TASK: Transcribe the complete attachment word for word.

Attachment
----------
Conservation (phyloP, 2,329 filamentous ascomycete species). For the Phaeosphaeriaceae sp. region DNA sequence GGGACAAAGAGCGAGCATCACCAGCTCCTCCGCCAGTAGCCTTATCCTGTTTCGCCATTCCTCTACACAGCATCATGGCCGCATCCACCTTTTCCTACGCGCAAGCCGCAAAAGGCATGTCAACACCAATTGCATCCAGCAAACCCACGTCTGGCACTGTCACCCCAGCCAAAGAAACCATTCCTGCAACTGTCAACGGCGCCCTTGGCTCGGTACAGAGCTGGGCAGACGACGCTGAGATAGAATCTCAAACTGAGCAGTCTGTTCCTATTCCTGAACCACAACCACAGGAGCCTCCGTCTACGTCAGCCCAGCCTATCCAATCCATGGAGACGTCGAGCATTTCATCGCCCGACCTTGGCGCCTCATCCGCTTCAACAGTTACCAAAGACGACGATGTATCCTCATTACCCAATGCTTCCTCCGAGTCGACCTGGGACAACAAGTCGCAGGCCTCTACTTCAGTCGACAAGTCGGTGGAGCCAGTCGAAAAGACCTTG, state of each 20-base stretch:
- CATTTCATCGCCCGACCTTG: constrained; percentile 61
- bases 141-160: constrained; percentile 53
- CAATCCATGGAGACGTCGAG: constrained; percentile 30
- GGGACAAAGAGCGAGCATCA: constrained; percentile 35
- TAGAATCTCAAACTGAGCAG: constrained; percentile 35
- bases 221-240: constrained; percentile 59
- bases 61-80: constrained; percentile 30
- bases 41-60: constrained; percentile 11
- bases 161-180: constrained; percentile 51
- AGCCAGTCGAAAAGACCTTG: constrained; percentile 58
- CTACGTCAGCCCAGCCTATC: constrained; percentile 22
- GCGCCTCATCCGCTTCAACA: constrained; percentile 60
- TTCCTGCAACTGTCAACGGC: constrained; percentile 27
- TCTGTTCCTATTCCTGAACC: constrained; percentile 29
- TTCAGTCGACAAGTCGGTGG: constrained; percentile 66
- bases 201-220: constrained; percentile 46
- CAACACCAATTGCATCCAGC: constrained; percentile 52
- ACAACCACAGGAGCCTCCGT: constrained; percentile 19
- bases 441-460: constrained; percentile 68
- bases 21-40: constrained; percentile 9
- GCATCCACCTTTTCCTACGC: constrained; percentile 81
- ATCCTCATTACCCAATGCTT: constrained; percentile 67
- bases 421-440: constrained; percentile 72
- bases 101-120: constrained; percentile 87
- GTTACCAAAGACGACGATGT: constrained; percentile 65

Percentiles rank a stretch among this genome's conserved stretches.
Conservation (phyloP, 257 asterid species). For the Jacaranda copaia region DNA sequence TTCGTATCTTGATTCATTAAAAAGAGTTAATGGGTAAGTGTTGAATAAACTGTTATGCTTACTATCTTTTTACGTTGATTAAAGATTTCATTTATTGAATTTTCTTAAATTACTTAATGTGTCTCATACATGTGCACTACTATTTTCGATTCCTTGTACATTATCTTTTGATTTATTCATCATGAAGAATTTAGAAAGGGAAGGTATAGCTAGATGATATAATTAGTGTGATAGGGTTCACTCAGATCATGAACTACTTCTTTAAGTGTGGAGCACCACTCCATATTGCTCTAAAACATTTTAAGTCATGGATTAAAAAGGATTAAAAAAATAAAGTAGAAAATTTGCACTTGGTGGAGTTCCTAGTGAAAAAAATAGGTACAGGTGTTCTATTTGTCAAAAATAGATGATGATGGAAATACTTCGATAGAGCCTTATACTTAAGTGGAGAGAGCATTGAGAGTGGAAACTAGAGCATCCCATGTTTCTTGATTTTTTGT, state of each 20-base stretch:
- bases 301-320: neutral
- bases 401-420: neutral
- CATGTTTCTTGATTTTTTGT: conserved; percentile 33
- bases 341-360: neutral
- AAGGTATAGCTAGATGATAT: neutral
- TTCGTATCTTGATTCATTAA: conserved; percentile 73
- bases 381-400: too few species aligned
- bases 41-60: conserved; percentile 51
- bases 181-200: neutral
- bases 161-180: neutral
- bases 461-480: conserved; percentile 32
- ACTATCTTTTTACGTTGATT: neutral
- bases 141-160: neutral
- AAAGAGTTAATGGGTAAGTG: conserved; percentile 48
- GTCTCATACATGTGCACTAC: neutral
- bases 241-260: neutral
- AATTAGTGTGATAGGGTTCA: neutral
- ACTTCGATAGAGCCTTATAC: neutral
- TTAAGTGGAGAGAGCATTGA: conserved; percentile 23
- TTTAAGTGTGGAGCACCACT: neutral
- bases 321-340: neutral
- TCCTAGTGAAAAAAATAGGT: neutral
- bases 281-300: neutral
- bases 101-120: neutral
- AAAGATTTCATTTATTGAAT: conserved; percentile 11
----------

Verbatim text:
Conservation (phyloP, 2,329 filamentous ascomycete species). For the Phaeosphaeriaceae sp. region DNA sequence GGGACAAAGAGCGAGCATCACCAGCTCCTCCGCCAGTAGCCTTATCCTGTTTCGCCATTCCTCTACACAGCATCATGGCCGCATCCACCTTTTCCTACGCGCAAGCCGCAAAAGGCATGTCAACACCAATTGCATCCAGCAAACCCACGTCTGGCACTGTCACCCCAGCCAAAGAAACCATTCCTGCAACTGTCAACGGCGCCCTTGGCTCGGTACAGAGCTGGGCAGACGACGCTGAGATAGAATCTCAAACTGAGCAGTCTGTTCCTATTCCTGAACCACAACCACAGGAGCCTCCGTCTACGTCAGCCCAGCCTATCCAATCCATGGAGACGTCGAGCATTTCATCGCCCGACCTTGGCGCCTCATCCGCTTCAACAGTTACCAAAGACGACGATGTATCCTCATTACCCAATGCTTCCTCCGAGTCGACCTGGGACAACAAGTCGCAGGCCTCTACTTCAGTCGACAAGTCGGTGGAGCCAGTCGAAAAGACCTTG, state of each 20-base stretch:
- CATTTCATCGCCCGACCTTG: constrained; percentile 61
- bases 141-160: constrained; percentile 53
- CAATCCATGGAGACGTCGAG: constrained; percentile 30
- GGGACAAAGAGCGAGCATCA: constrained; percentile 35
- TAGAATCTCAAACTGAGCAG: constrained; percentile 35
- bases 221-240: constrained; percentile 59
- bases 61-80: constrained; percentile 30
- bases 41-60: constrained; percentile 11
- bases 161-180: constrained; percentile 51
- AGCCAGTCGAAAAGACCTTG: constrained; percentile 58
- CTACGTCAGCCCAGCCTATC: constrained; percentile 22
- GCGCCTCATCCGCTTCAACA: constrained; percentile 60
- TTCCTGCAACTGTCAACGGC: constrained; percentile 27
- TCTGTTCCTATTCCTGAACC: constrained; percentile 29
- TTCAGTCGACAAGTCGGTGG: constrained; percentile 66
- bases 201-220: constrained; percentile 46
- CAACACCAATTGCATCCAGC: constrained; percentile 52
- ACAACCACAGGAGCCTCCGT: constrained; percentile 19
- bases 441-460: constrained; percentile 68
- bases 21-40: constrained; percentile 9
- GCATCCACCTTTTCCTACGC: constrained; percentile 81
- ATCCTCATTACCCAATGCTT: constrained; percentile 67
- bases 421-440: constrained; percentile 72
- bases 101-120: constrained; percentile 87
- GTTACCAAAGACGACGATGT: constrained; percentile 65

Percentiles rank a stretch among this genome's conserved stretches.
Conservation (phyloP, 257 asterid species). For the Jacaranda copaia region DNA sequence TTCGTATCTTGATTCATTAAAAAGAGTTAATGGGTAAGTGTTGAATAAACTGTTATGCTTACTATCTTTTTACGTTGATTAAAGATTTCATTTATTGAATTTTCTTAAATTACTTAATGTGTCTCATACATGTGCACTACTATTTTCGATTCCTTGTACATTATCTTTTGATTTATTCATCATGAAGAATTTAGAAAGGGAAGGTATAGCTAGATGATATAATTAGTGTGATAGGGTTCACTCAGATCATGAACTACTTCTTTAAGTGTGGAGCACCACTCCATATTGCTCTAAAACATTTTAAGTCATGGATTAAAAAGGATTAAAAAAATAAAGTAGAAAATTTGCACTTGGTGGAGTTCCTAGTGAAAAAAATAGGTACAGGTGTTCTATTTGTCAAAAATAGATGATGATGGAAATACTTCGATAGAGCCTTATACTTAAGTGGAGAGAGCATTGAGAGTGGAAACTAGAGCATCCCATGTTTCTTGATTTTTTGT, state of each 20-base stretch:
- bases 301-320: neutral
- bases 401-420: neutral
- CATGTTTCTTGATTTTTTGT: conserved; percentile 33
- bases 341-360: neutral
- AAGGTATAGCTAGATGATAT: neutral
- TTCGTATCTTGATTCATTAA: conserved; percentile 73
- bases 381-400: too few species aligned
- bases 41-60: conserved; percentile 51
- bases 181-200: neutral
- bases 161-180: neutral
- bases 461-480: conserved; percentile 32
- ACTATCTTTTTACGTTGATT: neutral
- bases 141-160: neutral
- AAAGAGTTAATGGGTAAGTG: conserved; percentile 48
- GTCTCATACATGTGCACTAC: neutral
- bases 241-260: neutral
- AATTAGTGTGATAGGGTTCA: neutral
- ACTTCGATAGAGCCTTATAC: neutral
- TTAAGTGGAGAGAGCATTGA: conserved; percentile 23
- TTTAAGTGTGGAGCACCACT: neutral
- bases 321-340: neutral
- TCCTAGTGAAAAAAATAGGT: neutral
- bases 281-300: neutral
- bases 101-120: neutral
- AAAGATTTCATTTATTGAAT: conserved; percentile 11